Career Threatening Injuries – Concussions
Today I got a call that was not fun. One of my favorite clients and until the start of this season a great draft NHL prospect called to say that at 17 years of age, it looks like he has to retire. His first BCHL game of the season resulted in a concussion, his 5th and the conclusion from his physician is that his career is over. This brings an end to a promising career of a top WHL draft pick who had Ivy League NCAA aspirations and opportunities.
When will we as a hockey community begin to address our culture of romanticizing ‘grit’, ‘manliness’ and playing through pain. I grew up like most generations before and following me hearing of Bobby Baun in 1964 scoring in OT for the Maple Leafs to force a game 7 in the Stanley Cup Finals. More recently, Nick Bonino played two periods of Stanley Cup Final hockey on a broken leg. His tibia was broken all the way through and he was celebrated as ‘A true hockey player.’ Every generation takes pride in fighting through the pain and going beyond normal safety and health concerns to help the team. Brooks Laich’s comments on NPR sum this situation up perfectly. After he threw his body down to block a 90-mph missile in an NHL game for Washington even though the block hobbled him, he managed to drag himself off the ice and onto the bench. “It’s kind of a code in hockey that you don’t lay on the ice,” Laich said. “It makes you kind of look like a wussie a little bit. You know, something I’ve always tried to do is if you’re hurt or something, get off the ice and let the game continue.” This was 2008 but this hockey mentality hasn’t changed or evolved from the days of Bobby Baun to today.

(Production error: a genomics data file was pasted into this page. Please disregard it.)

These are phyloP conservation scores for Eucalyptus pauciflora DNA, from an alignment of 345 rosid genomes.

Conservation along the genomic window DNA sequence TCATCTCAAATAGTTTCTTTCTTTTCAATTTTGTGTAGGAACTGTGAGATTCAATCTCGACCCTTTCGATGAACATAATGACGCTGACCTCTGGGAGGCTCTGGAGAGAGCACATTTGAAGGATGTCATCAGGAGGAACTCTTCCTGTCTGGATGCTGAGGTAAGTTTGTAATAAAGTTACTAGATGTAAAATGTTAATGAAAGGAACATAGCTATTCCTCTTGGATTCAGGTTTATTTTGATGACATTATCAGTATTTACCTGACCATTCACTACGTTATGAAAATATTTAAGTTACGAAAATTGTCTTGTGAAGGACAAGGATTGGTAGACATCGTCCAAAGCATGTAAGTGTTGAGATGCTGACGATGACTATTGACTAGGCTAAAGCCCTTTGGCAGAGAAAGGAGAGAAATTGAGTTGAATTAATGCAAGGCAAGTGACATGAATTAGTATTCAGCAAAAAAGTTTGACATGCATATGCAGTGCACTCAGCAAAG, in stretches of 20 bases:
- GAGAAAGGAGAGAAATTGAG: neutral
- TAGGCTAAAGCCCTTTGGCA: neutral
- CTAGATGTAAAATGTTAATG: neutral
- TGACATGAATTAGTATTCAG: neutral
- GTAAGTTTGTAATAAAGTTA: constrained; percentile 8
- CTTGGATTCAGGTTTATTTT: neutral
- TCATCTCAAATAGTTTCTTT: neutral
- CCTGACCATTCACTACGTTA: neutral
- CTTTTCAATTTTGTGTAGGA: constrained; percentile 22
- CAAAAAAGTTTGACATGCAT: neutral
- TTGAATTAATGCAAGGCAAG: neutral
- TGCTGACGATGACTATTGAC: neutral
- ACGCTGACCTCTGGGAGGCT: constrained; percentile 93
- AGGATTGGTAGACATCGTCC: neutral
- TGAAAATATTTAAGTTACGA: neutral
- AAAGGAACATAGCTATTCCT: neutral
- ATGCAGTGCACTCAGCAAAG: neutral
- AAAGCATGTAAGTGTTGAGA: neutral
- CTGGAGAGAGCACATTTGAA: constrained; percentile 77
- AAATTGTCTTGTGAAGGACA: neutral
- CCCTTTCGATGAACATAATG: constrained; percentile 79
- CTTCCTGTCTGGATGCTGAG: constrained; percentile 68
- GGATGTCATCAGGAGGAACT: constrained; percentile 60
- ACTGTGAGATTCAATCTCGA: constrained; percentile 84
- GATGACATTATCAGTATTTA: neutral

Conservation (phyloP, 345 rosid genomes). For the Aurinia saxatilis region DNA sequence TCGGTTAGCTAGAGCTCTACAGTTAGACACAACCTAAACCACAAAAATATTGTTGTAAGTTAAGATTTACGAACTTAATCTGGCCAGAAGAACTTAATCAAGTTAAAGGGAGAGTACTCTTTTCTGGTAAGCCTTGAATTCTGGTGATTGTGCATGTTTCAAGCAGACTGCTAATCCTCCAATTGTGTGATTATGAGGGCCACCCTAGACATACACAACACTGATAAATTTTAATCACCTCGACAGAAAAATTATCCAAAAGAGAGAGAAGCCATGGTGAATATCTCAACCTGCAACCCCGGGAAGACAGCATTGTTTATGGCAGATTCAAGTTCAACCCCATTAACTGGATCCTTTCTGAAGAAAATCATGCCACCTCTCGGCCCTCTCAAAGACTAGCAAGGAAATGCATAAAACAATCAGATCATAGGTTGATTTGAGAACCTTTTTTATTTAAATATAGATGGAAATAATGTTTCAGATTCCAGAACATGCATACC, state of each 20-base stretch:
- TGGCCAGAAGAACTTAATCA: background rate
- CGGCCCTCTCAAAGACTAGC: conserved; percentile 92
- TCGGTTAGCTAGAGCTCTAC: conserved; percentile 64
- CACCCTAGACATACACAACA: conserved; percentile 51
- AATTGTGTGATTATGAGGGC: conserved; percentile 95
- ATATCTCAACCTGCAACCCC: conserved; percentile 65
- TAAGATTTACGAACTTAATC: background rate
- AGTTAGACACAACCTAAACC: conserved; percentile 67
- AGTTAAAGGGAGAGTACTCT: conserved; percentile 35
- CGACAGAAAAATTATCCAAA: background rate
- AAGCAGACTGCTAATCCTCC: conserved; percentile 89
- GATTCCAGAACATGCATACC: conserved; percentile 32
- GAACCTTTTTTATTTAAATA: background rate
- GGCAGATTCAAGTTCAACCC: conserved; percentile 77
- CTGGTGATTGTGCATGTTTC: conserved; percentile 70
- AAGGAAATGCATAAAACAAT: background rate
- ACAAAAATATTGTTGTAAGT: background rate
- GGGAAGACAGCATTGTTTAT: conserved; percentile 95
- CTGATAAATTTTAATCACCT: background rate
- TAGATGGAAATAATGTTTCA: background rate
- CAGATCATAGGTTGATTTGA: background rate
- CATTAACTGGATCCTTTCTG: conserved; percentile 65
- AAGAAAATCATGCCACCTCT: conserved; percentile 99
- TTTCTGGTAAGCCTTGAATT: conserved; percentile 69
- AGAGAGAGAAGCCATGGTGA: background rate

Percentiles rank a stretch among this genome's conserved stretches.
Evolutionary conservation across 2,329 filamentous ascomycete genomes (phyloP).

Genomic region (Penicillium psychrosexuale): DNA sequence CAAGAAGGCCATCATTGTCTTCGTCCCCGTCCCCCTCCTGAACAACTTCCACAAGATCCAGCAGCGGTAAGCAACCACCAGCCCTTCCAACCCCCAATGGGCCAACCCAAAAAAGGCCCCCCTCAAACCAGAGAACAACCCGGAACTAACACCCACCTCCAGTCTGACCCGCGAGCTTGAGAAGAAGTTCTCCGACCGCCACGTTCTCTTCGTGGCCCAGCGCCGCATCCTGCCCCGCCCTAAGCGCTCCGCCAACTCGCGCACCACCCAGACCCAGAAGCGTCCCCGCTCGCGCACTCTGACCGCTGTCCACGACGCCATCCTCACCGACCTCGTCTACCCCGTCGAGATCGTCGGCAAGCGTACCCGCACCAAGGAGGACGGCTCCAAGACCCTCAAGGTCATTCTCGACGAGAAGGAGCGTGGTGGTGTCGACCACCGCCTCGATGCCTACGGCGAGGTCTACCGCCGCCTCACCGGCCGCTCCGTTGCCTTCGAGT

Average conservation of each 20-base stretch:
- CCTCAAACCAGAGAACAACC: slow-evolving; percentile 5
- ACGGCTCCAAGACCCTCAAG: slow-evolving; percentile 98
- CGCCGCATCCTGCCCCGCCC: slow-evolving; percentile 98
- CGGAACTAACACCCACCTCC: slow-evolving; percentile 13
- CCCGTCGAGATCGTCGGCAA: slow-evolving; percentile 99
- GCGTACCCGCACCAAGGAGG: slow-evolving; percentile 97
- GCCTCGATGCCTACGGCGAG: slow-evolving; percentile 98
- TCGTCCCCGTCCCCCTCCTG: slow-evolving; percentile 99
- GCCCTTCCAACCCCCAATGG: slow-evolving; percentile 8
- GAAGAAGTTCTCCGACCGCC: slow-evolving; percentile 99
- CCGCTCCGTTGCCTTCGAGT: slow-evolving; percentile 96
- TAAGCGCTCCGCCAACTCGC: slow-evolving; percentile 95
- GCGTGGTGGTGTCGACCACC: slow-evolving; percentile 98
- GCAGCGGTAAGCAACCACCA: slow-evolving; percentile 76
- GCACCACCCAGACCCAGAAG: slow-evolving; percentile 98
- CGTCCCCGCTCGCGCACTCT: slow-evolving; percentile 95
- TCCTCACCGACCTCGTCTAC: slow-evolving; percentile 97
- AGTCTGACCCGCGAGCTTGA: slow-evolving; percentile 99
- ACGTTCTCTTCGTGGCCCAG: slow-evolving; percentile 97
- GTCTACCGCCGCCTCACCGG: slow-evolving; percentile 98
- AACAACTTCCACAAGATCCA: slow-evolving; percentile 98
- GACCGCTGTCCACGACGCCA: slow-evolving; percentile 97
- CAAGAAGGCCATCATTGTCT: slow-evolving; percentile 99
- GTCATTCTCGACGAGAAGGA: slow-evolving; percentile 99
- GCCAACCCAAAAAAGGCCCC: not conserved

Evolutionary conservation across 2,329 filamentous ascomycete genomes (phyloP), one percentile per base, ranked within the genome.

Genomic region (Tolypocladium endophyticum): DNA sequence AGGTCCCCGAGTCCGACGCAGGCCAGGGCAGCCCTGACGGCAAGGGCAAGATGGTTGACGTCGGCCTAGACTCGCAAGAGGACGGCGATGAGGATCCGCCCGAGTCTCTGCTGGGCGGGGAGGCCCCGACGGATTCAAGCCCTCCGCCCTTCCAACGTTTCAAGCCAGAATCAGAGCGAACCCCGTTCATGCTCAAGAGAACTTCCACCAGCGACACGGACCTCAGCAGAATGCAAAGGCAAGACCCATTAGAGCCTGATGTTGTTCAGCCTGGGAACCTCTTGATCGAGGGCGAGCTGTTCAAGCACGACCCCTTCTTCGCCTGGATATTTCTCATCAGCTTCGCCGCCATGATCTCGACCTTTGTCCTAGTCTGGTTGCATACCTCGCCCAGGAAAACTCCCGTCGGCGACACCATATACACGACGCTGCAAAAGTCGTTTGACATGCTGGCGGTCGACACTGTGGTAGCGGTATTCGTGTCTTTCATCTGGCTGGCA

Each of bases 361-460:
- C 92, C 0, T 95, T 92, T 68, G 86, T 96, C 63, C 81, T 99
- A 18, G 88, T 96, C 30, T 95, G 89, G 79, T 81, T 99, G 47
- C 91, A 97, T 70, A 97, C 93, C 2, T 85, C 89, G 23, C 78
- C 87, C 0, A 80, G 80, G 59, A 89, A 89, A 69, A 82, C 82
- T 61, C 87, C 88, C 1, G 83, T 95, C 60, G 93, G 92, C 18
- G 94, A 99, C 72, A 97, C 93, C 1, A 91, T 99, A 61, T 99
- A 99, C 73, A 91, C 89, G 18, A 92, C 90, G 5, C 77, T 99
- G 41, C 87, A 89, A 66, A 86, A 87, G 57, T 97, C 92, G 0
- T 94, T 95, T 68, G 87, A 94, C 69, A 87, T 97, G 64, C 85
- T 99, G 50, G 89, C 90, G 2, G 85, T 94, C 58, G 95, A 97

Heck I even played on a broken foot in a playoff game inspired by the past which has resulted in lifelong foot problems. Heck, in my first minor professional season, I had completely destroyed the ligaments in my left wrist in the preseason and could barely hold my stick. But I wasn’t going to miss my shot so the team doctors’ practical solution was to give me a small dose of Morphine before each game to dull the pain. I loved hockey and I was chasing the dream, we all know more people who have suffered far more and far worse than my quaint examples.
It is said that the contemporary athlete knows and takes care of their bodies better than in the past, but with the devastating effect of concussions, are we doing enough? Why do we not object more strenuously to the draconian and almost sadomasochistic culture of hockey to play through brutal and debilitating injuries in the name of character and toughness?
I hated seeing my client and friend miss out on a bright future in hockey. I should have done more, we all should do more.